- Latest news
- South West
- South East
- North East
- North West
- Media Releases
- Community Safety
- Events / Fundraising / Offers
- Incidents - Bushfire
- Incidents - Other
- Incidents - Structure
- Incidents - Vehicle / Rescue / Hazmat
- Vehicles / Equipment / Buildings
- Operational Information
- Planning & Research
- Training & Recruitment
- Youth & Juniors
- Health & Safety
- CEO Updates
- Chief Officer Updates
Peter Robbins OAM
For 25 years, CFA member Peter Robbins has been running a farm-stay holiday home for the families of children with a life-threatening illness.
It’s for this tireless community service that Peter has been recognised with a Medal of the Order of Australia.
Annie’s Cottage is situated on the Lindenow South property Peter shares with his wife Judith, near Bairnsdale.
The cottage is let out to families for a week at a time, free of charge, through the children’s charity Very Special Kids.
It’s a welcome break from the medical procedures and financial pressures back home, and a place where kids can be kids, riding bikes and exploring the farm.
The couple’s ongoing hospitality and generosity has seen hundreds of families treated to a rural escape, with an average of 30 families coming through the doors each year.
“It’s rewarding because a lot of families are very grateful,” Peter said.
As a member of Meerlieu Fire Brigade for 58 years, Peter admits that at the age of 79, he’s “not too active” in the brigade these days.
He received a CFA Service Award after his 55th year of involvement.
But Peter dismisses his half-century of volunteerism as a natural progression of growing up in the country.
“I’ve lived here all my life. It’s just a natural thing - you become a member of the fire brigade. It wasn’t the slick operation it is now when I was first involved.”
That level of community spirit continues in the family. Peter’s son-in-law and grandson are both members of Meerlieu Fire Brigade.
But his firefighting instincts weren’t lost when, five years ago, Annie’s Cottage was destroyed by fire caused by a spark from an electrical fault.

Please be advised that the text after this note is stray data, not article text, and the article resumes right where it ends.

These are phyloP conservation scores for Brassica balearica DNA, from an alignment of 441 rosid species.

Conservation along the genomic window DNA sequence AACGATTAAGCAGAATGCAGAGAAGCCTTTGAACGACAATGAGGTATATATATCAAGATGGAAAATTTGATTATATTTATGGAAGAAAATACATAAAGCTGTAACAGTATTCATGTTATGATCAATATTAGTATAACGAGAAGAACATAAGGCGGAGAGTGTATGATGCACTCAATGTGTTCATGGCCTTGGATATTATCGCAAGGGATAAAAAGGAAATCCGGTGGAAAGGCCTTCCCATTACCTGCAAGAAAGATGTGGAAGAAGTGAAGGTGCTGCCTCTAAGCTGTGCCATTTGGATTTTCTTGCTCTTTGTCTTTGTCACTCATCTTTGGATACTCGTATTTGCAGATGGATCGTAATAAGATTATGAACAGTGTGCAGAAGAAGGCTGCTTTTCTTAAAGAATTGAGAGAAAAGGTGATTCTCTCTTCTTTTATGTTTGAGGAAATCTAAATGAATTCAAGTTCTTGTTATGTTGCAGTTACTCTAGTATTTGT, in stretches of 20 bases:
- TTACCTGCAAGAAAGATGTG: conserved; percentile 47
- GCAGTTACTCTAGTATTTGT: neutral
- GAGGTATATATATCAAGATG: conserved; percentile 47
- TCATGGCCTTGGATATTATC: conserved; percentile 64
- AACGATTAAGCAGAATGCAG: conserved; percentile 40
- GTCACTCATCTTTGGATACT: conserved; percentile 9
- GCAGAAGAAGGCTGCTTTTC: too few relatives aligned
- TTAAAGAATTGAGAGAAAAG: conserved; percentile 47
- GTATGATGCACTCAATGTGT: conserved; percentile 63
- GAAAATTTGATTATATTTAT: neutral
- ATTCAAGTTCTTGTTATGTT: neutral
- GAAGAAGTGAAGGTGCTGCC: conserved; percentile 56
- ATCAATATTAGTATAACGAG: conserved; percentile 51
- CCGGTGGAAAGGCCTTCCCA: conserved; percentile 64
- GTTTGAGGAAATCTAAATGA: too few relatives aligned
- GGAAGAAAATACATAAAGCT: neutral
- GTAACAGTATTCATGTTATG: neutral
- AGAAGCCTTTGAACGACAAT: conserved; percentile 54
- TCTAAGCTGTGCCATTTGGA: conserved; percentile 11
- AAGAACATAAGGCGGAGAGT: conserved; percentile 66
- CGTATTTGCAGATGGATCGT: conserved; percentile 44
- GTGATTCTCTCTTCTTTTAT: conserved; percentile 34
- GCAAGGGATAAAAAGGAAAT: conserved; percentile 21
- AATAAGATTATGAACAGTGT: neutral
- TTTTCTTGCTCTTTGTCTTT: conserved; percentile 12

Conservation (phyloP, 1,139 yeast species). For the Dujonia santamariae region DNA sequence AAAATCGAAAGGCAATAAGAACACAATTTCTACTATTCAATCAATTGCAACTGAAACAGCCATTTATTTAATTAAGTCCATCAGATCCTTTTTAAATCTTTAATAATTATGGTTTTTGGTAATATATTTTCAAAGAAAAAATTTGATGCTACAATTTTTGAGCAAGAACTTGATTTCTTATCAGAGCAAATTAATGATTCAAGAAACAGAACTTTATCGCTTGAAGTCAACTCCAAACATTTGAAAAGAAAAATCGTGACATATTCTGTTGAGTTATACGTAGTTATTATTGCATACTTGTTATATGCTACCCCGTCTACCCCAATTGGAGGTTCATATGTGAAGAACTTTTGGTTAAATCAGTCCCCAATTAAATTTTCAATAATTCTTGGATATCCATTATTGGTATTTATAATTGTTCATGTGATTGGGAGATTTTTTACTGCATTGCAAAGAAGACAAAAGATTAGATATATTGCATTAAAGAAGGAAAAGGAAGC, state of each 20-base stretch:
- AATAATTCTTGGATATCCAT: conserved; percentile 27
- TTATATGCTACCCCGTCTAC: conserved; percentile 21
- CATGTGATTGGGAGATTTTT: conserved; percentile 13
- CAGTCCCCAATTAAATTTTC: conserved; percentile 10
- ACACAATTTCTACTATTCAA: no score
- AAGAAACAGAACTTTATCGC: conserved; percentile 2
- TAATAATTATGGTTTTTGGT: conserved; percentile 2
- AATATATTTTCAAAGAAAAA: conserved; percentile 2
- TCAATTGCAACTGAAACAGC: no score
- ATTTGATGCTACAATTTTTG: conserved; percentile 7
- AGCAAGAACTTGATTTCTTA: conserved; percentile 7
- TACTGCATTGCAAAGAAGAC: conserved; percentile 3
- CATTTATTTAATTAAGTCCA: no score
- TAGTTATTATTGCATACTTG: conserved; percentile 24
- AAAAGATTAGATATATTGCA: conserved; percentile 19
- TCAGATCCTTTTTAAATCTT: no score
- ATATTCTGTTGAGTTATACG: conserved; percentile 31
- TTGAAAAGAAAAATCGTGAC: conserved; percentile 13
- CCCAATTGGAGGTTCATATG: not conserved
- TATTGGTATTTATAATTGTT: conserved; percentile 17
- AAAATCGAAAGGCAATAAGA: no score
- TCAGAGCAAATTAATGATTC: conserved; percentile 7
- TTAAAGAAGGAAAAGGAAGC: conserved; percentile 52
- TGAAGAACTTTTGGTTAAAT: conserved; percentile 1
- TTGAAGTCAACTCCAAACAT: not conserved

“It was summer time and there were flames going 20 metres up into the air,” Peter said.
“During summer I’ve always got a firefighting outfit near the big water tank.
“We rushed outside, hooked the pump up, and managed to save a small building off to the side of the cottage – a playroom for the kids.
“When the house was burnt down we were insured, but there wasn’t enough money there to properly rebuild.
“We got to a stage where the house was almost completed but there was still work to be done outside and the inside needed fitting out.”
Then, unbeknown to the Robbins, Channel 9’s then television program Random Acts of Kindness stepped in.
“At the time we were celebrating our 50th wedding anniversary and Very Special Kids invited us to Melbourne,” Peter recalled.
“They put us up in a hotel for three days under the pretence of our anniversary. Then when we turned up back home, all the work had been done!
“Someone said that there’d been around 40 people working on the cottage over the three days.
“On the day it reopened there were about 400 people there to celebrate.”
Peter said he was humbled to find out he had received the award, but in modest country style credits his better half for most of the work.
“I was quite surprised to be perfectly honest. I’ve been more or less the support area, whereas my wife has been the driving force. I’ve just chipped in where I could.”
His wife Judith has also been awarded the Order of Australia Medal.